Roughly 40 yards from where the Kenai Senior Center’s backyard is eroding into the Kenai River, residents and officials from all levels of government gathered to celebrate a significant step forward for a bluff stabilization project decades in the making.
The City of Kenai and the U.S. Department of the Army signed a project partnership for the Kenai Bluff Stabilization Project on Monday night that allows construction of a berm at the toe of the bluff to go out to bid and for construction on that berm to begin. Kenai has worked to mitigate the impacts of its crumbling bluff — which erodes by about 3 feet each year — for more than 60 years.
The U.S. Army Corps of Engineers in a March 2019 feasibility study recommended the construction of a protective rock berm at the toe of the bluff as the preferred way of mitigating bluff erosion. The berm will stretch about 5,000 feet, from the mouth of the Kenai River to about the location of Pacific Star Seafoods, near the city dock.
In all, the project is expected to cost about $41.6 million. Over the last two years, the city secured $28 million via Sen. Lisa Murkowski through the federal Infrastructure Investment and Jobs Act and $6.5 million from the State of Alaska’s capital budget. Kenai has also received $3.2 million in additional grants.
The project got another boost from the federal Water Resources Development Act of 2022, under which the proportion of project costs the City of Kenai was expected to cover decreased, from 35% to 10%. Accordingly, the proportion of project costs to be covered by the federal government went up, from 65% to 95%. The Corps covered that increase with money from the Infrastructure Investment and Jobs Act.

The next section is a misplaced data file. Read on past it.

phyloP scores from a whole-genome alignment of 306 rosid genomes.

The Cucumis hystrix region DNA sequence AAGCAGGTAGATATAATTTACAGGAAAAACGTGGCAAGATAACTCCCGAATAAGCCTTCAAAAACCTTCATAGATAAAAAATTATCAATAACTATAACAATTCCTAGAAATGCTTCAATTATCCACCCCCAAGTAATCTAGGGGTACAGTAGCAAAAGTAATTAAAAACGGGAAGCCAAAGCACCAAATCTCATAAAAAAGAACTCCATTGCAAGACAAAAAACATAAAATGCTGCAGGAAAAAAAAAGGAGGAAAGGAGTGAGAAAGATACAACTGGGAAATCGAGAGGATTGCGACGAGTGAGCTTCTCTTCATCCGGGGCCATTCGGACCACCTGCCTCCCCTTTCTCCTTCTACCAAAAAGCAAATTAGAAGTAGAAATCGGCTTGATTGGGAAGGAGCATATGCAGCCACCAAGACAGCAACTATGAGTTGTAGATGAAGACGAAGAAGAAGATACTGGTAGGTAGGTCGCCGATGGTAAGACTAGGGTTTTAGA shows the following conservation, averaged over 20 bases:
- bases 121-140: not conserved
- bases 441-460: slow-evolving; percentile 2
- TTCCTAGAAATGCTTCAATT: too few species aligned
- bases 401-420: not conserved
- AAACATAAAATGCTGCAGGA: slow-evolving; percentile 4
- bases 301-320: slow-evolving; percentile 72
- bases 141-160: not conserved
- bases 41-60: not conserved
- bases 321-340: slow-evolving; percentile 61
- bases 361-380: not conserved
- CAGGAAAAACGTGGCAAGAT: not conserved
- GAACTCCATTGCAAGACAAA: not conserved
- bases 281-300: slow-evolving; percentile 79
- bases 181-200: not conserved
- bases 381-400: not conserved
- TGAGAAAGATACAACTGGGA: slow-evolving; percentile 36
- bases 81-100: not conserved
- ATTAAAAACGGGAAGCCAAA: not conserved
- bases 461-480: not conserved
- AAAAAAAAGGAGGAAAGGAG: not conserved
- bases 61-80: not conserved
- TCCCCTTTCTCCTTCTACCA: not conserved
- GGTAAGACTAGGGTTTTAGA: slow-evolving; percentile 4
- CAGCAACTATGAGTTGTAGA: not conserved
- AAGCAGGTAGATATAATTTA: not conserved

Kenai Mayor Brian Gabriel opened Monday’s project partnership agreement signing ceremony by summarizing the history of work on bluff erosion that led to the partnership agreement and thanked those who helped make the project possible. He called the signing an “important milestone” in the city’s history and said it was “surreal” to be attending the ceremony.
“I’m kind of nervous about this because it’s been so long,” Gabriel said. “I mean it’s almost surreal that I’m standing up here and actually saying these words in front of these fine folks here (and) to get this close to actually having this signed.”
Gov. Mike Dunleavy said he and Jill Schafer, who runs Dunleavy’s Soldotna office, surveyed the bluff before the ceremony and could see that it was obviously eroding. Dunleavy after the most recent session of the Alaska Legislature approved as part of the state’s capital budget $6.5 million for the project.
“We were standing out there earlier — Jill and myself — and we were looking at the bluff and it’s pretty obvious that the river is aimed right toward this amazing setting, this amazing place where a lot of our elders are today,” Dunleavy said. “It’s about time that this is going to be rectified.”
Attendees also heard from Michael Connor, the assistant secretary of the Army for civil works, and Col. Jeff Palazzini, commander of the U.S. Army Corps of Engineers’ Alaska District.
Connor said he is tasked with overseeing the Corps and making decisions about how the agency allocates resources. Among the reasons the Kenai bluff stabilization project is so important to the Corps, he said, is because it protects the local community, because previous work on the project has occurred at all levels of government and because it is fully funded.
“It’s a beautiful facility,” Connor said of the Kenai Senior Center. “This, as well as the rest of the infrastructure and the coastline itself is well worth protecting (and) well in need of protection.”
With the project partnership agreement signed, construction on the Kenai Bluff Stabilization Project is expected to begin next year.
Also in attendance at Monday’s ceremony were representatives from the offices of U.S. Sens. Lisa Murkowski and Dan Sullivan, Alaska Rep. Justin Ruffridge, Alaska Sen. Jesse Bjorkman, Kenai City Council members and others.